Nothing re-ignites interest in new turboprops faster than a good old-fashioned “fuel crisis.”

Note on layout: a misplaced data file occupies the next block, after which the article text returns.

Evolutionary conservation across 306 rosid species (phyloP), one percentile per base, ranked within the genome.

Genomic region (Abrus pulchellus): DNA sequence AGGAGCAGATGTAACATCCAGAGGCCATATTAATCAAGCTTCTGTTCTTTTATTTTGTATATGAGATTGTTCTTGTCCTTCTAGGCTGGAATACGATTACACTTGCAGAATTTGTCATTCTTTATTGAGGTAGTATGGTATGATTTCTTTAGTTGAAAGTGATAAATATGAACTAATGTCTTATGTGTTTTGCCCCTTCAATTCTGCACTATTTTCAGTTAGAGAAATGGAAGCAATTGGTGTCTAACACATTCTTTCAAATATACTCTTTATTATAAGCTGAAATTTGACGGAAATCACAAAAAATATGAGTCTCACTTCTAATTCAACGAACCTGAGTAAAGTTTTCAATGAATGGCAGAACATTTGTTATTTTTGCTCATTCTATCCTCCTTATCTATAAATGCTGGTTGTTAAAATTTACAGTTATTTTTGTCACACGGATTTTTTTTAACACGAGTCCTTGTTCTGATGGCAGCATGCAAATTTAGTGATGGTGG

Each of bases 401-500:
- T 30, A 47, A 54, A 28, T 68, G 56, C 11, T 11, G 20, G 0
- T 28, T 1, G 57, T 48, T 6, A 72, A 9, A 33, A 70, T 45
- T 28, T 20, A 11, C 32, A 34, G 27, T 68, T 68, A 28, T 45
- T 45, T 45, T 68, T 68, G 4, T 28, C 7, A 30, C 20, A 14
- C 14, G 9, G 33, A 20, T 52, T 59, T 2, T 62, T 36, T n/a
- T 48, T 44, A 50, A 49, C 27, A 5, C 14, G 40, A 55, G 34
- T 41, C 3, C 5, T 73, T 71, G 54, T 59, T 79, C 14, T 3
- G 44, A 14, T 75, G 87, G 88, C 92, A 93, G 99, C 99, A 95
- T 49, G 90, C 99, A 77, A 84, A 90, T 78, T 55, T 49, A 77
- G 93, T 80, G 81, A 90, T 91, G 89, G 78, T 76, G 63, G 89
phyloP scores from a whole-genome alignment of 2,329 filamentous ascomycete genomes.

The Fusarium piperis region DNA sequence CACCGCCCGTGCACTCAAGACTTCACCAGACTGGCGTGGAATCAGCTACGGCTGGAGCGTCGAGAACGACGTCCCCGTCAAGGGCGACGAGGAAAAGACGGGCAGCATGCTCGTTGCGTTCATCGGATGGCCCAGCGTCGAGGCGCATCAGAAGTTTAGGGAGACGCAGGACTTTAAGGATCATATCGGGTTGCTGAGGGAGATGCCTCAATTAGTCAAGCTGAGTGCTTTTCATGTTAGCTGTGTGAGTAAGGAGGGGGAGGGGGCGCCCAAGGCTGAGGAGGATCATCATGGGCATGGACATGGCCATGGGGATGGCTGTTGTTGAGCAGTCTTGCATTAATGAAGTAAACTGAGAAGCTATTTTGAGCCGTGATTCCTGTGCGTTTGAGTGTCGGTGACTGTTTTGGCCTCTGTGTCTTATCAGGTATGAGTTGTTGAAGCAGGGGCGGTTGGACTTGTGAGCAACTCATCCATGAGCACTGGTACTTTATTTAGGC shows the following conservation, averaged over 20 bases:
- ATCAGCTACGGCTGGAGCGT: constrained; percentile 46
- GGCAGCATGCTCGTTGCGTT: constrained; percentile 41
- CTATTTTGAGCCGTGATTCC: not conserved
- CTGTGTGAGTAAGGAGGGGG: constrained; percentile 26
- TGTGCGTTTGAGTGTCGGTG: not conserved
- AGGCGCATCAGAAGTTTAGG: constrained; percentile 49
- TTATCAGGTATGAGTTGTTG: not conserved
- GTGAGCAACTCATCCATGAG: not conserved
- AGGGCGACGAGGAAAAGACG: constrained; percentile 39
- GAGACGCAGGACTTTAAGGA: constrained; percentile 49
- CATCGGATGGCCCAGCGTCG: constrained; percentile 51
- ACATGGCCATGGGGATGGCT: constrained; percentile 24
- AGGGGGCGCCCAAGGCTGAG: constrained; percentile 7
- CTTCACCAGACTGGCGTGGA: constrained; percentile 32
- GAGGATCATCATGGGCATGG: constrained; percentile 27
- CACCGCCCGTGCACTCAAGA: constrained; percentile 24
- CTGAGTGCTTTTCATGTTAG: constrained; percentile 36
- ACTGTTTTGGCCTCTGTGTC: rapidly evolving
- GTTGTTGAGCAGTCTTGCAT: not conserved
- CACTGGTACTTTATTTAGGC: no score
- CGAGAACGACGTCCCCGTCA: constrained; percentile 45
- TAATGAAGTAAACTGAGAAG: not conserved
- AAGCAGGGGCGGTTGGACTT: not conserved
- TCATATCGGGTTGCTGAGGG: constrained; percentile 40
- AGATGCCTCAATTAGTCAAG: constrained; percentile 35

While no one thinks that the market will top the peak year for business and utility turboprops–1981, when 800 were sold–we are also far away from the 1996 trough of 100 aircraft. For the first six months of this year, turboprop deliveries were up 19.4 percent compared with the same period one year ago, according to the tracking report of the General Aviation Manufacturers Association (GAMA). This push also has affected the prices of used turboprops, up 15 to 20 percent since 2004, according to aircraft valuation company Vref. Some individual models, such as the King Air B200, did significantly better, gaining 44 percent in value between 2004 and the first quarter of this year. And while the overall used aircraft market has slipped recently, used turboprops are down the least of any segment this year, declining only 1.2 percent, according to Vref.Turboprop manufacturers are building the airplanes as fast as they can. New production of single-engine turboprops at Pilatus and Socata is basically sold out for the next three years; both companies are operating at a fixed capacity, with no plans to expand it. Due to EADS Socata’s trickle rate of TBM production–450 over the last 18 years–the airplane has enjoyed steady demand and dealers generally sell the airplanes before they even arrive on their ramps. Socata stepped up TBM 850 production to 52 last year.This “capped production” strategy leaves dealers and customers clamoring while adroitly preserving resale value, and the makers of twin turboprops are using the same plan. Hawker Beechcraft delivered 79 King Airs during the first half of the year, and not even the recently concluded five-week strike by company machinists should put much of a dent in deliveries or demand. The company is looking at significantly boosting King Air production next year. Overall among all manufacturers, new deliveries could easily top 500 this year.Upgrades of classic modelsEven as fuel prices retreat from their summer highs, no one thinks that jet-A will dip much below $5 a gallon, a fact that has left turboprop manufacturers unabashedly enthusiastic. So much so that existing models have been refreshed with uprated engines, improved glass-panel avionics and new interiors, even though their production numbers are low compared with those of business jets. Over the last two years, Hawker Beechcraft, Piaggio, Pilatus and Socata have all introduced “refreshed” models.Piaggio introduced a new interior on the Avanti II pusher twin earlier this year. It gives the cabin a smoother and more modern appearance. There is more room for storage and all the pieces go together more quickly. Cabin lighting was also updated. All upwash, downwash and aisle lighting has been modernized with LED. The PSUs are integrated for a cleaner look. A new acoustic insulation package reduces cabin noise. The lavatory cabinets and lavatory packet door were redesigned to provide more storage and better clearances. Piaggio also updated the in-flight entertainment options, which include the Rosen combination CD, DVD, moving map and MP3 unit. None of this refreshing comes cheap, but buyers do not seem to mind. New single- engine TBM 850s and Pilatus PC-12s fetch $2.9 million and $4.2 million, respectively, while new twins such as the King Air 350 and Piaggio Avanti are more than $6 million each, butting up against, and in some cases exceeding, the prices of new light jets. Increased demand has not created a mad rush to develop a truly new “clean sheet of paper” business/utility turboprop, although a handful are in development.